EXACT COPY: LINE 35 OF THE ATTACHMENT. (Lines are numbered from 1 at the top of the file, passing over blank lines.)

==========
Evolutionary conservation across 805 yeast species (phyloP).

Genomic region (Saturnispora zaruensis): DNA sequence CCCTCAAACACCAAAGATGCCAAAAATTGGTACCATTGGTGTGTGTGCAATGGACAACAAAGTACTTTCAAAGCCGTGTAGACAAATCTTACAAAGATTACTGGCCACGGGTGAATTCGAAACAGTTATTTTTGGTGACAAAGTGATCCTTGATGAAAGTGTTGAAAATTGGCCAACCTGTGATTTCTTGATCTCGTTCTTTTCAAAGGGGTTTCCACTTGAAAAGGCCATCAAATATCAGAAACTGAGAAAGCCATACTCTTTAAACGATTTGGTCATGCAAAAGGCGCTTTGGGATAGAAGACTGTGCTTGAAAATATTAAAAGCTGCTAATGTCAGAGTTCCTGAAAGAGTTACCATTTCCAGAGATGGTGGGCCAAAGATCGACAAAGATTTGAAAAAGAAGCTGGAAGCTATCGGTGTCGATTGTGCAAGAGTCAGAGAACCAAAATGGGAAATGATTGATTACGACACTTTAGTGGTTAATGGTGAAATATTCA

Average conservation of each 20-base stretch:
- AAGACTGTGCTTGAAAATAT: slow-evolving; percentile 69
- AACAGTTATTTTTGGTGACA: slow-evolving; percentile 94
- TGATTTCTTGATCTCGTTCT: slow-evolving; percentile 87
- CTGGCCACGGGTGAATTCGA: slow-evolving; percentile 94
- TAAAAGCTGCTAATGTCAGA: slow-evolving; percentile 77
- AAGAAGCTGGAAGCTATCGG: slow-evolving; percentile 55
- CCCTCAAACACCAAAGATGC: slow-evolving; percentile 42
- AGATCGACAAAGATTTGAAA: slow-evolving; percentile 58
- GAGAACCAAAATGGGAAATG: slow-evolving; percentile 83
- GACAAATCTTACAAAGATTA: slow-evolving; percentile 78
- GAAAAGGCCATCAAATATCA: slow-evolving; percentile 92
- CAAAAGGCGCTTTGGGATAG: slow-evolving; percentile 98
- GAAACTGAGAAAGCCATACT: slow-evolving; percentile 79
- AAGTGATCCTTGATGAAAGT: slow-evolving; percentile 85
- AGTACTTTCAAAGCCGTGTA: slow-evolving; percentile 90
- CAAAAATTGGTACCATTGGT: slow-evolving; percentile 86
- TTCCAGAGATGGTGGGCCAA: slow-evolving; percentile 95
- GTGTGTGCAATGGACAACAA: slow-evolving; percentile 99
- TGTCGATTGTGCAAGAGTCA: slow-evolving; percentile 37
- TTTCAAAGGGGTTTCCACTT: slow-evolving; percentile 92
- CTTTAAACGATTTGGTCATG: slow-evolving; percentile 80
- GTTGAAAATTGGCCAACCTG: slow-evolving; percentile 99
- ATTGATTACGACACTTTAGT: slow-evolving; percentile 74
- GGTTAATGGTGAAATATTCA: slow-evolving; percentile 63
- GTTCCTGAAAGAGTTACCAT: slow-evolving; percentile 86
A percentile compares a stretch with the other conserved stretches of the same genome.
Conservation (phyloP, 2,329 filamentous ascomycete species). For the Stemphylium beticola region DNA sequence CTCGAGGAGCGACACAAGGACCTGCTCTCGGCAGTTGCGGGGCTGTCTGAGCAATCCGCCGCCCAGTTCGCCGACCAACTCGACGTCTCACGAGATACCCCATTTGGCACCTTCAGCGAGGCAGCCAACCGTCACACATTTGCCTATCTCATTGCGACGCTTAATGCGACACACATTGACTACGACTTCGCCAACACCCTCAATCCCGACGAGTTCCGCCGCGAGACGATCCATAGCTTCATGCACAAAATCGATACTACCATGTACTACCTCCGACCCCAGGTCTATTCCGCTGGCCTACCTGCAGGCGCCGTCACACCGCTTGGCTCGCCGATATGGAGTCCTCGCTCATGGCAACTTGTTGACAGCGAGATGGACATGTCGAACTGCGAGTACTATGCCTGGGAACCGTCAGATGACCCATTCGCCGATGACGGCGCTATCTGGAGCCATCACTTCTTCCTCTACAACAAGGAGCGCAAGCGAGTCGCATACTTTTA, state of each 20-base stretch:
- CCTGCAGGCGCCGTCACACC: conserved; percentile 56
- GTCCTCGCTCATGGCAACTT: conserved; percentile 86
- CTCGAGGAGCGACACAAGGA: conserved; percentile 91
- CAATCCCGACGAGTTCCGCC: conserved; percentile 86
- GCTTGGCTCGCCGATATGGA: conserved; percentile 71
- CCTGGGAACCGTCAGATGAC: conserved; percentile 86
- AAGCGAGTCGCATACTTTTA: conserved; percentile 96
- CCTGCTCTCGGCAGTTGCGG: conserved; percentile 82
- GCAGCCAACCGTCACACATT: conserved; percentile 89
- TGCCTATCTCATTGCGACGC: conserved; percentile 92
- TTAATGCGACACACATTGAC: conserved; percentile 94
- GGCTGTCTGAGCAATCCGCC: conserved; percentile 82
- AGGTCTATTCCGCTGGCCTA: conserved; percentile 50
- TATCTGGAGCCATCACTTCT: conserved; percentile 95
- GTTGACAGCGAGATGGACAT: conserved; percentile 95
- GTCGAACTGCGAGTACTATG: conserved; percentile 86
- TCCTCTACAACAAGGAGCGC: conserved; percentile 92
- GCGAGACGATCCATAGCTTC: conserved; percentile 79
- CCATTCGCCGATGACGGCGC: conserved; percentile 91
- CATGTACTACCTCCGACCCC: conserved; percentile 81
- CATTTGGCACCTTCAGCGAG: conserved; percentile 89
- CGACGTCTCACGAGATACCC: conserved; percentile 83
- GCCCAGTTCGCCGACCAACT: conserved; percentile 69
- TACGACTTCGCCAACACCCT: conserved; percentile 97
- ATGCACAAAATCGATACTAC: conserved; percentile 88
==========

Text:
- GCTTGGCTCGCCGATATGGA: conserved; percentile 71